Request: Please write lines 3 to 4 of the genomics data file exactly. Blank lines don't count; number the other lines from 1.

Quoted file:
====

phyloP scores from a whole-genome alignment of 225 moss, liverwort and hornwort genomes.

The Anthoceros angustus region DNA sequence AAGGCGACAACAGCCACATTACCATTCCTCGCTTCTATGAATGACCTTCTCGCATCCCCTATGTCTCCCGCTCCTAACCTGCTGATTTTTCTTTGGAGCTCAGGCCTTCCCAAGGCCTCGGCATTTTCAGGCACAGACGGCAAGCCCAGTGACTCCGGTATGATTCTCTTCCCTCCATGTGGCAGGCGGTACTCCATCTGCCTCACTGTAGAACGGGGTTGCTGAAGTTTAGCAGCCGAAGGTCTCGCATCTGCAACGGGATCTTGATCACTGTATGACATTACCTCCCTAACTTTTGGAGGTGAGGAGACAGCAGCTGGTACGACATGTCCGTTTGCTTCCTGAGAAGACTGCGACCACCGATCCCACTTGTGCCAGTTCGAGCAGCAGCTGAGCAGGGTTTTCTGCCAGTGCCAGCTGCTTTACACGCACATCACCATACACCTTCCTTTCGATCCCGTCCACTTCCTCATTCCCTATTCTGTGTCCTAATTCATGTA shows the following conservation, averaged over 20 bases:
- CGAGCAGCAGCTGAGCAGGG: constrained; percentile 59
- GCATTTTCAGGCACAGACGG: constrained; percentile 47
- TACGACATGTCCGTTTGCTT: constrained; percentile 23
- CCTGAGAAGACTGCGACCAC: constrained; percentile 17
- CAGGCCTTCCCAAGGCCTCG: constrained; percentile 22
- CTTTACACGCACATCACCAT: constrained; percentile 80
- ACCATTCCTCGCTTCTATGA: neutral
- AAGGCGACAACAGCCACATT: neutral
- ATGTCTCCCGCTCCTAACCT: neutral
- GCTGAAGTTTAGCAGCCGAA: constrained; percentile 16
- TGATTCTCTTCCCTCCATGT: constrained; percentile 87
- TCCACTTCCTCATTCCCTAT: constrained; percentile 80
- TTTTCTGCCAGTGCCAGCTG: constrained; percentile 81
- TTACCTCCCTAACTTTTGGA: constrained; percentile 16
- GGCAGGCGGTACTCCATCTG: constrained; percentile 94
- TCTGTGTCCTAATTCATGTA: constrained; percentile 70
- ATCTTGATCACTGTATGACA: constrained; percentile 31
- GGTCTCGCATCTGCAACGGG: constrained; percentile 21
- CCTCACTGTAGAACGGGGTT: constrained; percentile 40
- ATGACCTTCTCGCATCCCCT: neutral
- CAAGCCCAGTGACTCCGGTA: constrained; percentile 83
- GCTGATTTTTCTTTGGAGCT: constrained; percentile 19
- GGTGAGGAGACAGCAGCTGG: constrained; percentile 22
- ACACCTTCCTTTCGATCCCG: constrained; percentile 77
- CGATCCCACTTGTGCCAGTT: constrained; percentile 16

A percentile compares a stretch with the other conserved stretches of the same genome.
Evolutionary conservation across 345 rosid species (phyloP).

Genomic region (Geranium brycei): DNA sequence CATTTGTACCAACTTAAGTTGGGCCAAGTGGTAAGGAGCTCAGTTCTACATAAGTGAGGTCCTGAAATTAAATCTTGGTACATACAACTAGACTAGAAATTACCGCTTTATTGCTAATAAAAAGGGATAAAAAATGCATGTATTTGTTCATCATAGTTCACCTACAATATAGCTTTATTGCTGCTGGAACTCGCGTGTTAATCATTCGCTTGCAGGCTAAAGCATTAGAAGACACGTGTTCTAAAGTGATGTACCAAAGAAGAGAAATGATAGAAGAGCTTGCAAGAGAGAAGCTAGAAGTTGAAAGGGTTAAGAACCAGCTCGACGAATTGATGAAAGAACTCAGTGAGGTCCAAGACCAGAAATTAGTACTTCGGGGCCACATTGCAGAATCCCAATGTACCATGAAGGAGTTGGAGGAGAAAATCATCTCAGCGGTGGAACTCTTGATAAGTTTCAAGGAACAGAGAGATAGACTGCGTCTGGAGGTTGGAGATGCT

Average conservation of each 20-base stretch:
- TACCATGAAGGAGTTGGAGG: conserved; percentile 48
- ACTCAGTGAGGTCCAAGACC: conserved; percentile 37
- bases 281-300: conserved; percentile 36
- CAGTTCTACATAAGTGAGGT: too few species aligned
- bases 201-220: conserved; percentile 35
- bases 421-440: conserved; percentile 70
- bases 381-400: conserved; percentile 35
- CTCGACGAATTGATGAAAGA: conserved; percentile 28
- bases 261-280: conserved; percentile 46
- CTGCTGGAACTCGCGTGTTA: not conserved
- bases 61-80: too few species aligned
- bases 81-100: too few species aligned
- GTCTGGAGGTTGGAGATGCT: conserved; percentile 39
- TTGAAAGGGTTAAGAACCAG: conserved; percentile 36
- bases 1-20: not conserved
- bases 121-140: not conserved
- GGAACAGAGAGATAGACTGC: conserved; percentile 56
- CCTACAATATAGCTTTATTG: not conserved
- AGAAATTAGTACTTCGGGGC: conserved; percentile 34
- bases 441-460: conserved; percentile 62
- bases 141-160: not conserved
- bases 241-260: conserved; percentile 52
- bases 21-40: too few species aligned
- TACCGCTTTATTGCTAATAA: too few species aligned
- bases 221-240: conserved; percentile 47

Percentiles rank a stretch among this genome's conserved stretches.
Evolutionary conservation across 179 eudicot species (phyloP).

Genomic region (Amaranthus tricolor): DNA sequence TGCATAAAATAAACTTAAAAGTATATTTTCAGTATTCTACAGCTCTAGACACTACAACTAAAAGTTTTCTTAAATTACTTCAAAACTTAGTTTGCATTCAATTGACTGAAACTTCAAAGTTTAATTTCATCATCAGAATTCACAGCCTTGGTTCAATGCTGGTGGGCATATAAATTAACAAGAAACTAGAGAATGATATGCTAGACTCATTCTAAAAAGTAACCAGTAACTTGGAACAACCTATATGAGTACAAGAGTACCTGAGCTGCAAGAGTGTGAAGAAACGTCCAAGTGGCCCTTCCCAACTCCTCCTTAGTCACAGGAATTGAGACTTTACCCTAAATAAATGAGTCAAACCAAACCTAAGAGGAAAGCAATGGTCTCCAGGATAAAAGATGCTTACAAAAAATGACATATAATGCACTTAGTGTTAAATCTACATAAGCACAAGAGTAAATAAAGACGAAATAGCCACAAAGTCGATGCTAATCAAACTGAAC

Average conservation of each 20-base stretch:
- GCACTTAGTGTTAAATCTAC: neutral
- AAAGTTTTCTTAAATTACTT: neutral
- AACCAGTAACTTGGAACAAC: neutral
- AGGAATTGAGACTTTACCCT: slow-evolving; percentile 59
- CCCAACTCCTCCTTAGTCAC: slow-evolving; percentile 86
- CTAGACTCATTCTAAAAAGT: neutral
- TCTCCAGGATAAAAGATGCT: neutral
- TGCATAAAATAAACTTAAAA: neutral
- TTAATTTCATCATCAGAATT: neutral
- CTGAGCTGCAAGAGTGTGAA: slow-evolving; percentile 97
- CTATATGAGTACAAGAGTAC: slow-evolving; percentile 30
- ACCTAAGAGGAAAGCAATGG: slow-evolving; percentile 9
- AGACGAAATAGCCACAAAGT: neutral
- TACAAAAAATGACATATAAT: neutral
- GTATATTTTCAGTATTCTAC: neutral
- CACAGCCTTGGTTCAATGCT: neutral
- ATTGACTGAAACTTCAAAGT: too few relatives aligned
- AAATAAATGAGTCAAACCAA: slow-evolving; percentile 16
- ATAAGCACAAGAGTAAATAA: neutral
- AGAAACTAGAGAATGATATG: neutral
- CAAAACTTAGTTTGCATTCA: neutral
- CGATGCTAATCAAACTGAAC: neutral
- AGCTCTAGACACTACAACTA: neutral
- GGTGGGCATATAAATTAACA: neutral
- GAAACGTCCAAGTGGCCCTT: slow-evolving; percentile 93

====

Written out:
- CGAGCAGCAGCTGAGCAGGG: constrained; percentile 59
- GCATTTTCAGGCACAGACGG: constrained; percentile 47